Joining President Bush as honorary-degree recipients at commencement were these nine other distinguished individuals:
— John Bahcall, astrophysicist and Richard Black Professor of Natural Sciences at the Institute for Advanced Study in Princeton, New Jersey. He has done seminal work on detecting solar neutrinos, developing a comprehensive model of the Milky Way Galaxy, and advocacy, planning and use of the Hubble Space Telescope.
— Rev. Cyprian Davis, OSB, Benedictine monk and professor of church history at Saint Meinrad School of Theology in Saint Meinrad, Indiana. His 1990 book The History of Black Catholics in the United States is considered the definitive work in its field.
— Marilou Eldred, president of Saint Mary’s College since 1997, the first laywoman to lead the college.
— Louis V. Gerstner Jr., chairman and chief executive officer of IBM since 1993. He is credited with reviving the fortunes of IBM, the world’s largest computer company, by making Internet technology and services top priorities. He is the co-author of Reinventing Education: Entrepreneurship in America’s Public Schools.
— John W. Jordan II ‘69, member of the University’s Board of Trustees since 1993, founder of The Jordan Company, a private investment firm, and the Chicago-based holding company Jordan Industries Inc. Among his many philanthropic activities are generous contributions to Notre Dame, including the Jordan Auditorium in the Mendoza College of Business building.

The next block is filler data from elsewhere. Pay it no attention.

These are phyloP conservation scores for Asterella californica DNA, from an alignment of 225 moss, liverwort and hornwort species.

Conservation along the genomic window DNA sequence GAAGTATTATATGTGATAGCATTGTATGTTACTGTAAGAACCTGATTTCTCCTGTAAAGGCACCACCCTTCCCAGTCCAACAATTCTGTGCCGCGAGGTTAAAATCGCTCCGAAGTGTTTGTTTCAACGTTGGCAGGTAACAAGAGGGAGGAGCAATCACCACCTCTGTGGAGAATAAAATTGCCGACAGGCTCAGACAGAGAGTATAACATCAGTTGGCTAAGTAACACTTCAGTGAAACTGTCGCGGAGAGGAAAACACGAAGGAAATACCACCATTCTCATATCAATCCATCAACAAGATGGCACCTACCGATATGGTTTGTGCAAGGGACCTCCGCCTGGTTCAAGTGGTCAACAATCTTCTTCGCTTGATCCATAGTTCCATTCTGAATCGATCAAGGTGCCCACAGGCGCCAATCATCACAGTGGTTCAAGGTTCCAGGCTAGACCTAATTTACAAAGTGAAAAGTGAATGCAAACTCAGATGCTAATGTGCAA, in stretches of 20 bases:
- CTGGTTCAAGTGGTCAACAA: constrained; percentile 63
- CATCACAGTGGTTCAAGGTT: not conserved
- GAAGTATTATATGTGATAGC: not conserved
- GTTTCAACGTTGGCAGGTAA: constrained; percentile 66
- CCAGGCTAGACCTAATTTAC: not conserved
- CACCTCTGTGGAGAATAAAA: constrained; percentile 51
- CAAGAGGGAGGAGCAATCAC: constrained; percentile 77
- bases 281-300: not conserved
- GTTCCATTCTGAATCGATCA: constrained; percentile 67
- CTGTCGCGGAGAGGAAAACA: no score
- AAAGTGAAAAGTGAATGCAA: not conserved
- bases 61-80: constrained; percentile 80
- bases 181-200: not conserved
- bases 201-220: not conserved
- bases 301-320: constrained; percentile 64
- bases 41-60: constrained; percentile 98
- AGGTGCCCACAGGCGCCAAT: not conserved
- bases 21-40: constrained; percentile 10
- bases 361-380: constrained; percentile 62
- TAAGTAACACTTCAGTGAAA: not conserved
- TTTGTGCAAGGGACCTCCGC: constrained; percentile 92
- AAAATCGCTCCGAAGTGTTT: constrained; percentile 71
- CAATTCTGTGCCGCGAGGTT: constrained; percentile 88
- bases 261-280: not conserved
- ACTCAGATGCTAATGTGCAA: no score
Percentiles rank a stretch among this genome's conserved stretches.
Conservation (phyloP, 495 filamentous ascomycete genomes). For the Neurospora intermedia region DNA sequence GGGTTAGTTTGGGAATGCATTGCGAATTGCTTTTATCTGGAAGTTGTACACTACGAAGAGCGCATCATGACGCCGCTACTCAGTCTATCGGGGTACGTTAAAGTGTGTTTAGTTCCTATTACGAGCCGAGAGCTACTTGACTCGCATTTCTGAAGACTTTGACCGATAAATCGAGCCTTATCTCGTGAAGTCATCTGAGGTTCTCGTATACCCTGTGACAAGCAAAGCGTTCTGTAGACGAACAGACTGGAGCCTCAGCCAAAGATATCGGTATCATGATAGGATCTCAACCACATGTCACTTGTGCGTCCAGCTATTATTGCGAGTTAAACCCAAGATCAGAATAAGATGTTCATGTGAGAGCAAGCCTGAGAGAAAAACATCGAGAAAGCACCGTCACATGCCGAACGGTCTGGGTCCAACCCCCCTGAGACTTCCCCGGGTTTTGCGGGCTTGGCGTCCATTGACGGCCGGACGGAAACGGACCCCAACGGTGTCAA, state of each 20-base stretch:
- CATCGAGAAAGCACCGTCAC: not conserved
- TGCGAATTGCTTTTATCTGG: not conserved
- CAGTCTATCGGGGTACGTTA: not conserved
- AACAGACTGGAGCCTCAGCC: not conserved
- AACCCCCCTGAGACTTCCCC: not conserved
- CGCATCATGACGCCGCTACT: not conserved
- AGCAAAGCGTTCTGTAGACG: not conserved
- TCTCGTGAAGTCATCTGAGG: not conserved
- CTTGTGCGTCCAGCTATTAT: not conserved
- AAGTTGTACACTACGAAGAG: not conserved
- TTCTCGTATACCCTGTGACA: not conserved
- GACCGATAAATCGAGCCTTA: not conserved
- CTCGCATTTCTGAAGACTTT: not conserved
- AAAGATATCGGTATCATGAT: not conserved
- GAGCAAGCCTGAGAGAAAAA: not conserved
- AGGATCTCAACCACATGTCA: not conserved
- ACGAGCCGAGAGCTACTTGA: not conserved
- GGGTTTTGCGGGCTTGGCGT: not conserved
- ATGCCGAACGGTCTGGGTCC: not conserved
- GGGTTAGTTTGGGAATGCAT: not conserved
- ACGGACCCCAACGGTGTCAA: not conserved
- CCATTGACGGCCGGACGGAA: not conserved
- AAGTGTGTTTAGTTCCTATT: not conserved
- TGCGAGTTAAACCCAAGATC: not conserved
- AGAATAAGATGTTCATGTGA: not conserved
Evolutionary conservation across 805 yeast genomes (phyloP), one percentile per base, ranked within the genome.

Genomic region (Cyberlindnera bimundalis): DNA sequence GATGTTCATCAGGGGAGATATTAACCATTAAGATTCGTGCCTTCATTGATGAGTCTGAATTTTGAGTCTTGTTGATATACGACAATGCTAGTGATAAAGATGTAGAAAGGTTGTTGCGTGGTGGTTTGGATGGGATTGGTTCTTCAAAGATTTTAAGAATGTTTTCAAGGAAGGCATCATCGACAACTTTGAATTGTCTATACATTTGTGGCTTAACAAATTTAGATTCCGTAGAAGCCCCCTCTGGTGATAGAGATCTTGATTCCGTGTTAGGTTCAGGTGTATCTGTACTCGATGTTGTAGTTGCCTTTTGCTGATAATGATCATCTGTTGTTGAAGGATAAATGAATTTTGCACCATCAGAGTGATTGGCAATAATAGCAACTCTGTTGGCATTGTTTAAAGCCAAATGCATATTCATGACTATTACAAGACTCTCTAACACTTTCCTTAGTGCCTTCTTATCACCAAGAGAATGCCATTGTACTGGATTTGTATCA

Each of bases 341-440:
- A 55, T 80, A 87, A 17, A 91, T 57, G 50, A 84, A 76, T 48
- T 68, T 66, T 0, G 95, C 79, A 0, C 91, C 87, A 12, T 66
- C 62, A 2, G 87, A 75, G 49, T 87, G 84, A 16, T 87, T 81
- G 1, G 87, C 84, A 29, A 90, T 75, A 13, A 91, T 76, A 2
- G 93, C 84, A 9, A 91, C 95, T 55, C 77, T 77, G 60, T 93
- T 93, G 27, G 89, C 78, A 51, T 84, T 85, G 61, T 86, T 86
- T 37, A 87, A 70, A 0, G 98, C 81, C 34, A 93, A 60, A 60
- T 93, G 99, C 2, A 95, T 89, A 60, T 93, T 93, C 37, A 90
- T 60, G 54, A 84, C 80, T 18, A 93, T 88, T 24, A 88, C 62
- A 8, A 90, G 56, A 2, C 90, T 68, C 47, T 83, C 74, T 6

— William Kennedy, author of the Pulitzer Prize-winning novel Ironweed and five other critically acclaimed novels set in his hometown of Albany, New York. He coscripted the 1986 film The Cotton Club with Francis Ford Coppola and the film version of Ironweed. He is a professor of English at the University of Albany and director of the New York State Writers Institute.
— Archbishop Giuseppe Pittau, S.J., secretary of the Congregation for Catholic Education, which oversees Catholic schools, including universities and seminaries, around the world. He was president of Sophia University in Tokyo, provincial of the Society of Jesus in Japan and rector of the Pontifical Gregorian University in Rome.
— Sara Martinez Tucker, president and chief executive officer of the National Hispanic Scholarship Fund, which has awarded more than $31 million to some 32,000 students since its establishment in 1975. She served for 16 years in a variety of management positions with AT&T, ultimately becoming the company’s first Hispanic woman executive. She was selected “Hispanic of the Year” for 2001 by Hispanic magazine.
— Andrew J. Viterbi, a leading contributor to communications theory and its industrial applications, president of Viterbi Group, LLC, a San Diego-based firm that advises and invests in startup companies, predominantly in the wireless communications and network infrastructure fields. He was the co-founder of Qualcomm Inc., developer and manufacturer of mobile satellite communications and digital wireless telephony.